Melissa McCann





Awe-Struck E-Books, Mar 2004
Reviewed by Joy Calderwood

Science Fiction

Terminally ill patients may have a new hope. An experimental application called "skin" is a symbiotic organism designed to bond with and heal its host, and sustain him or her permanently.

Emma Sloanís condition is terminal because she wants to die. She is an actress with hopelessly disfiguring burns. Without her career, Emma is sinking into death when her doctor decides to apply skin as a last-ditch measure. Emmaís new skin has a strong self-preservation instinct Ė there is no longer any chance of her giving up and dying. It is, however, so ugly that hospital workers scream at the sight of her. All the other experimental recipients of skin have seemingly gone mad.

Emma has barely been introduced to her skin when the other skin wearers go on a murdering rampage and escape the hospital. Out in the ruins of the Old City, homeless and dispossessed people begin to disappear. Authorities believe they have fallen prey to the skin people.

Skins have a strong attraction to each other. With wills of their own, the skins go to extraordinary lengths to join with others of their kind. Colonel Nick Archer believes he can use Emma as bait to bring the other mutated skin people, led by charismatic Vietnam vet Conroy Jackson, back to where they can be captured or killed. Archer doesnít realize how many special abilities the mutants have; they are natural commandos. Archerís duty is to risk Emmaís life, kill her if she goes mad like the others, and definitely not be conquered by the "summoning eyes" which made her a star.

SKIN is exciting adventure. It is also a fascinating study in "what-ifs". What if an organism could be created to surround, sustain, and heal the terminally ill? What if that organism had purposes of its own? What if the human wearer had to learn to cooperate with the organism or be mastered by it? What if that invincible organism had a species imperative to replicate itself? What if it came into direct competition with the humans who created it?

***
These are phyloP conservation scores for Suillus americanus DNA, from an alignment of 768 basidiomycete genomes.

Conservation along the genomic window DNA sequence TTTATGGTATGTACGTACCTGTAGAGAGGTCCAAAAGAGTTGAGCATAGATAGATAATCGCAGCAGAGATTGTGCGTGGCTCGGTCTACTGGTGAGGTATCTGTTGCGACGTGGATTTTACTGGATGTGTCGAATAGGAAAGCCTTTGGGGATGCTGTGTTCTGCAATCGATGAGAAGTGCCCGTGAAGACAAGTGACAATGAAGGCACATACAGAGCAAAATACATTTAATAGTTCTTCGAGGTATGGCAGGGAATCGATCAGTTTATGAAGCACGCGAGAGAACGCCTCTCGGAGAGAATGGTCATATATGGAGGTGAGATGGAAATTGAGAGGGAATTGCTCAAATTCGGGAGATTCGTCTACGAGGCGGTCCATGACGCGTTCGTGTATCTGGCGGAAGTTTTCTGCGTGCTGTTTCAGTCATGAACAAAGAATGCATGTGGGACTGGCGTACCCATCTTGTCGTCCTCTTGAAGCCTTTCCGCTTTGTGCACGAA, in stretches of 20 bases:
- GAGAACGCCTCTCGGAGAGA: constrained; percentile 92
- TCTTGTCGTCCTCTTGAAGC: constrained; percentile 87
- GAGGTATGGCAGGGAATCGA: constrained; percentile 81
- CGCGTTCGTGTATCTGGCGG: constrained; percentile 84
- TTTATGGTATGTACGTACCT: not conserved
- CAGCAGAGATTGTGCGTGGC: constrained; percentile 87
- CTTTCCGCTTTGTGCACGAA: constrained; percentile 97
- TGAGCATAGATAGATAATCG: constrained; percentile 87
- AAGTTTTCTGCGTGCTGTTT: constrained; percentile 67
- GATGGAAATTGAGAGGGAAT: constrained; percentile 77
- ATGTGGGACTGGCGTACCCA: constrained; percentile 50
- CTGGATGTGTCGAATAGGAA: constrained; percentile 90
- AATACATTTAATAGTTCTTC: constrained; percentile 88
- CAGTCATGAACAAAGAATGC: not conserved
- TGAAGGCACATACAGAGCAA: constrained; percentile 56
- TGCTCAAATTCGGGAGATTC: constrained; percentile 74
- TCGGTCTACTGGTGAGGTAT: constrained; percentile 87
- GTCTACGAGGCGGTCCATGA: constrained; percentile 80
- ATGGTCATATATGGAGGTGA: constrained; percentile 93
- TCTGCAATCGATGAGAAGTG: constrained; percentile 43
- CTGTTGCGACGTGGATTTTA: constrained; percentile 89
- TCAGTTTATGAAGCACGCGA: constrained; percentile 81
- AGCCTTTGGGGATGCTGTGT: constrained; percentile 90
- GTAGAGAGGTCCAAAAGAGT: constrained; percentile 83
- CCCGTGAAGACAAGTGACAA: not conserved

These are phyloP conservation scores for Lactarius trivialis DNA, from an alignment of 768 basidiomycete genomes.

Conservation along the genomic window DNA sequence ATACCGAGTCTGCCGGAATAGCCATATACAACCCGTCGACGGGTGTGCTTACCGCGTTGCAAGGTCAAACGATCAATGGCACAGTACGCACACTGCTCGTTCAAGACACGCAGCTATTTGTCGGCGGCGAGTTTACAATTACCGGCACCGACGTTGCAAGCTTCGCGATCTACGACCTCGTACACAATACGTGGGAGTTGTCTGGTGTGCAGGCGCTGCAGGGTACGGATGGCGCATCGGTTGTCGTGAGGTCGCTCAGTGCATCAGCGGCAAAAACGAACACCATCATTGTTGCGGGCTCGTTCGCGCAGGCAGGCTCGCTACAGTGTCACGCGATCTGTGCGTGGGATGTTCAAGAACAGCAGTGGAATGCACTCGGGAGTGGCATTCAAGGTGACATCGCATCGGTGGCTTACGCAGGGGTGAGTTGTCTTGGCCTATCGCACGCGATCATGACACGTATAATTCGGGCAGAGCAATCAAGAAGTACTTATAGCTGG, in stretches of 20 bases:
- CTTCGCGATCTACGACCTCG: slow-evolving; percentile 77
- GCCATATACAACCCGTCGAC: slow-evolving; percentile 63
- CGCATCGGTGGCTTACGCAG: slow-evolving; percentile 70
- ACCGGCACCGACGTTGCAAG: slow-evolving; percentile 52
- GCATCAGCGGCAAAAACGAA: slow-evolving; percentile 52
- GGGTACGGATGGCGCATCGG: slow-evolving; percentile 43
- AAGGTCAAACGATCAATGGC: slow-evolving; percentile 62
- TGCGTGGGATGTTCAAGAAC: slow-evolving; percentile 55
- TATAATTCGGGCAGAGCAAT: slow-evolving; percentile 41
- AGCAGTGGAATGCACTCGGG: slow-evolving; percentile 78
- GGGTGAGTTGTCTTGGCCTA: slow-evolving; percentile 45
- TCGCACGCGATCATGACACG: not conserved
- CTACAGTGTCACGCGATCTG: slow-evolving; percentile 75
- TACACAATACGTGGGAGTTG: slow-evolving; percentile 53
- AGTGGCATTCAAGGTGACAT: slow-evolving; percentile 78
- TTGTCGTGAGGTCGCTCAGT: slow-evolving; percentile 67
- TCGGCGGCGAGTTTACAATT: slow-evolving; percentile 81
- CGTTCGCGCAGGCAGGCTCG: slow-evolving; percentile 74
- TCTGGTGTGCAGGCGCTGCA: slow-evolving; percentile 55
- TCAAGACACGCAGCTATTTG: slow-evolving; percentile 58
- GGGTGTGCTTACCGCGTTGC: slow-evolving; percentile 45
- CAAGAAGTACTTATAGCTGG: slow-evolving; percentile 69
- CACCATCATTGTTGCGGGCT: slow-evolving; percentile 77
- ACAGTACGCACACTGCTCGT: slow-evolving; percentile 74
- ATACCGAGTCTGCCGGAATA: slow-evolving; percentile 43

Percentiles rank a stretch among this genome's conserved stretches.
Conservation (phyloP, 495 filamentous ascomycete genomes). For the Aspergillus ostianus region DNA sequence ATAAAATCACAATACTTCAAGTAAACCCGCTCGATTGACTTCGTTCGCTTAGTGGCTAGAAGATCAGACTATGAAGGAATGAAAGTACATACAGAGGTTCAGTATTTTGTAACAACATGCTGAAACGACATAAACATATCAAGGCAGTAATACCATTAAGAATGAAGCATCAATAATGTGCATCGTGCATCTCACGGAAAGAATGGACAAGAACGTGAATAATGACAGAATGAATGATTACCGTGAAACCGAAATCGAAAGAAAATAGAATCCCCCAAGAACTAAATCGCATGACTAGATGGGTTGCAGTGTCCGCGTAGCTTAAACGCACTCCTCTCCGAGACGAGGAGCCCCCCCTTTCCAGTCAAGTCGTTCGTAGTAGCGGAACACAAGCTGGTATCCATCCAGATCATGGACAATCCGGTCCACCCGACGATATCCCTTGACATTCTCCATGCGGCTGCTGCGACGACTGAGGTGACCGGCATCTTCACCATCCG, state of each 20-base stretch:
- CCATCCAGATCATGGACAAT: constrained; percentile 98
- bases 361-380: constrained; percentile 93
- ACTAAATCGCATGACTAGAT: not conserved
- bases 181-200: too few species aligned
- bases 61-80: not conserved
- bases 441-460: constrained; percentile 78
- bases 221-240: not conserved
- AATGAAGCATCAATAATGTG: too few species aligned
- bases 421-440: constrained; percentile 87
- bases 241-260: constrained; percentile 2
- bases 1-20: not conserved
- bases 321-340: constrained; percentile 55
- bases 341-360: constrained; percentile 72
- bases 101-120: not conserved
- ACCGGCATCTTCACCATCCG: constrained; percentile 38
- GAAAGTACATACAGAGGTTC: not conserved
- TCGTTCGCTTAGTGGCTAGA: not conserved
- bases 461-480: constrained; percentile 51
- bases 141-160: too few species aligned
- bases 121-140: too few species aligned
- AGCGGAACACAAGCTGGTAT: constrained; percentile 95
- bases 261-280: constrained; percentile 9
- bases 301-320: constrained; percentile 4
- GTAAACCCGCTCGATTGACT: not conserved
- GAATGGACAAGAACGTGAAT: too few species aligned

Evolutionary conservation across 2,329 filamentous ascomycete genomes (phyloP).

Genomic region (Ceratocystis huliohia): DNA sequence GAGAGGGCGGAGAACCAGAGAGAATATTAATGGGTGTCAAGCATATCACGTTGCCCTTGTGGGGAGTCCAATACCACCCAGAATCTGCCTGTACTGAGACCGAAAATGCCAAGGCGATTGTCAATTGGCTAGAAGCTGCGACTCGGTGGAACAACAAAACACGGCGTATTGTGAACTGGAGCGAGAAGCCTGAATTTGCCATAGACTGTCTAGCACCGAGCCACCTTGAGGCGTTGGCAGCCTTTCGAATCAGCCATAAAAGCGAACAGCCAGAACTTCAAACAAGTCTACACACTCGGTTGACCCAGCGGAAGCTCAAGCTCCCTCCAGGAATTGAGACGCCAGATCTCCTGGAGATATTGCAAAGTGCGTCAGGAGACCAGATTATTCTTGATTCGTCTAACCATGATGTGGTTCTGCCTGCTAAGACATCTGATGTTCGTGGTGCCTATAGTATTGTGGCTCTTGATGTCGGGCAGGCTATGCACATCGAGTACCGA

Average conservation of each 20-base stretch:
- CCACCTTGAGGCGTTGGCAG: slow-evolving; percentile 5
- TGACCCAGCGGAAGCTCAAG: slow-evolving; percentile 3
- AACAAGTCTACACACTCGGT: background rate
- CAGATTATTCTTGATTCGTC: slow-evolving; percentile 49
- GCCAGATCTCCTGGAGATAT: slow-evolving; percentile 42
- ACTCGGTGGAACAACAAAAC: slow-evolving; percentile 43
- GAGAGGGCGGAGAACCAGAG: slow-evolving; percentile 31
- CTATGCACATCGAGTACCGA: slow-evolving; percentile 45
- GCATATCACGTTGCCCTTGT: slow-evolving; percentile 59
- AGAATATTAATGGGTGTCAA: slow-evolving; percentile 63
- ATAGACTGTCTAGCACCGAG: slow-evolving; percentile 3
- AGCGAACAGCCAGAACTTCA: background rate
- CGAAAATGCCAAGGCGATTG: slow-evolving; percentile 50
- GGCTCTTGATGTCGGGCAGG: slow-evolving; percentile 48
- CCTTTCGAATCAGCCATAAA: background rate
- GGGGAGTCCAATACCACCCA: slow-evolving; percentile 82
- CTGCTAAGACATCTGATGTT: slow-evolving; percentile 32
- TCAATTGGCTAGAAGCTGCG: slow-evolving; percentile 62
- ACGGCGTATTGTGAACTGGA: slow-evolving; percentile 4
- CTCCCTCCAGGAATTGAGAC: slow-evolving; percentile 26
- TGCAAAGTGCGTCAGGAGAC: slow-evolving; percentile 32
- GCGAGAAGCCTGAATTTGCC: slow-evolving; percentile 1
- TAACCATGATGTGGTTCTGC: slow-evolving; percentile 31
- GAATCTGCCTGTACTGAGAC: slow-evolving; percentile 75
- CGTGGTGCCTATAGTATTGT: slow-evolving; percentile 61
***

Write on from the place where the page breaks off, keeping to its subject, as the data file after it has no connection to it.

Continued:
What if a few mutant wearers could learn to master it, and what if those few mutants had purposes in conflict with each other?

Author Melissa McCann keeps the adventure going at a hot pace while weaving scientific information helpfully into the story. She appears to be a student of genetics, but knows better than to bombard the reader with complicated and unnecessary facts. I found I could jump over some of the details about DNA without hurting my understanding.

Extra suspense was added to my reading because, for quite a while, I didnít know who were going to be the "good guys" and who the "bad guys". I only knew I was rooting for Emma. It added urgency to my exploration of skinís possibilities and of the ethics of responsibility to oneís own species. The author finds reasonable and satisfying answers to the puzzles she poses.

SKIN is my biggest, most pleasant surprise so far this year. An inventive premise, irresistible momentum, human conundrums believably worked out, and respect for the readerís intelligence, combine to make SKIN a good candidate for an Eppie award nomination. It is definitely on my short list for Favorite Adventure of 2004.

January 2004 Review


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